The Canada depicted in Southpark is, hands down, the perfect version of the country. As the Denmark of North America, Canada and its floppy faced inhabitants may have some really weird rituals and only one road, but it does have the hit cartoon, The Terrance and Philip Show. The show was actually created as a joke. When Southpark first aired, people complained that it was nothing more than a "crudely animated show about farts." So creators Trey Parker and Matt Stone made a show within the show that was nothing but fart jokes, and had even less animation. In the Southpark movie, Terrance and Phillip again parodied themselves as the movie within the movie got the movie kids to cuss constantly, just like the movie got real kids to. It was so bad, American went to war over the show. Canada went to war because Americans made fun of their accents.
3. The Lumberjack (Monty Python's Flying Circus)
This is the song that defined a generation. It is the anthem that unites nerds, Canadians, and cross dressers all the same. The song is a masterpiece, the song is dangerously catchy, and most of all, the song is okay.
2. Wolverine (X-Men)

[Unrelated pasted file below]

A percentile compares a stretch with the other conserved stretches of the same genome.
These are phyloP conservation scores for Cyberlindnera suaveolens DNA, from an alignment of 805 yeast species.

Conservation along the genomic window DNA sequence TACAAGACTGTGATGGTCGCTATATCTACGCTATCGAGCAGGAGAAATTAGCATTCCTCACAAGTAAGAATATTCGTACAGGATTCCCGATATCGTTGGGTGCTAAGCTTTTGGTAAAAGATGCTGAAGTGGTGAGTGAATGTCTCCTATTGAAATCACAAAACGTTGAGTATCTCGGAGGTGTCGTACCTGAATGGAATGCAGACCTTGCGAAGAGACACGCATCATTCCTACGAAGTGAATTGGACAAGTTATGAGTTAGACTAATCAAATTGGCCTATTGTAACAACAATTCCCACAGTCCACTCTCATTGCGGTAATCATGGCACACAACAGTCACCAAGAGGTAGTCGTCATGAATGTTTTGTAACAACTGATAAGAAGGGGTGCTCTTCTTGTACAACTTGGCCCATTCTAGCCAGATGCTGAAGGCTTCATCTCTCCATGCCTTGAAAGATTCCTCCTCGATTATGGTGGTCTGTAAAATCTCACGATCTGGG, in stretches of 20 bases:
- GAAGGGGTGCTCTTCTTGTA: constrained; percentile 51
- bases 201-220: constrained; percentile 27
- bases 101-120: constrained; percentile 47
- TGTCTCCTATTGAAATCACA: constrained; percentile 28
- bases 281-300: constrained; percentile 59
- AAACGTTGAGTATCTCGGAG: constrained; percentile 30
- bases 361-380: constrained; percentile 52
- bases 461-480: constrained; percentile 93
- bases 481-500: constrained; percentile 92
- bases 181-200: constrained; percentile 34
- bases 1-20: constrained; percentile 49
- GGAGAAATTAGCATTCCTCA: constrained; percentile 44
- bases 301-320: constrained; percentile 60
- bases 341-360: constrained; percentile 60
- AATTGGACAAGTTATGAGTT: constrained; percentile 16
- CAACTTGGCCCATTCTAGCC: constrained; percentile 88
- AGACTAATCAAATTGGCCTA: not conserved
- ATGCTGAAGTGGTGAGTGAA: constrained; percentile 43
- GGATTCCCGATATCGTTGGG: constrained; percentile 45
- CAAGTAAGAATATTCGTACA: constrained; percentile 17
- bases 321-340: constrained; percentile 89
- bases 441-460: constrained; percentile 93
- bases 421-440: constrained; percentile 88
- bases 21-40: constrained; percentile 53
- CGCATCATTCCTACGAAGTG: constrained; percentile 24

Much like the above reference, kids today may not get Wolverine. Now he just seems like a cliche ridden mascot with the powers to create money and shoehorn himself into any comic possible. However, he used to mean something. He was one of the first true anti-heroes, the rare super hero who wasn't afraid to use his claws. He was who all of us, Canadian or not, wished we could be when we had a bad day. He wasn't just dark and edgy before dark and edgy were cool, he made dark and edgy cool. The greatest moment in any of his comics was when he got beat, because you were assured he would return looking for blood. He also taught us unorthodox lessons in life, as his cruel demeanor served as a fatherly figure for his fellow X-Men. He was the best there is, the best there was, and the best there ever will be. Actually, that was Canadian Bret "The Hitman" Hart, but Wolvy's saying goes something like that. Sadly, he broke the trend, as his movie counterpart was played by Australian actor Hugh Jackman. But his "brother" Deadpool was played the Canadian Ryan Reynolds. At least I think that was Deadpool in Origins.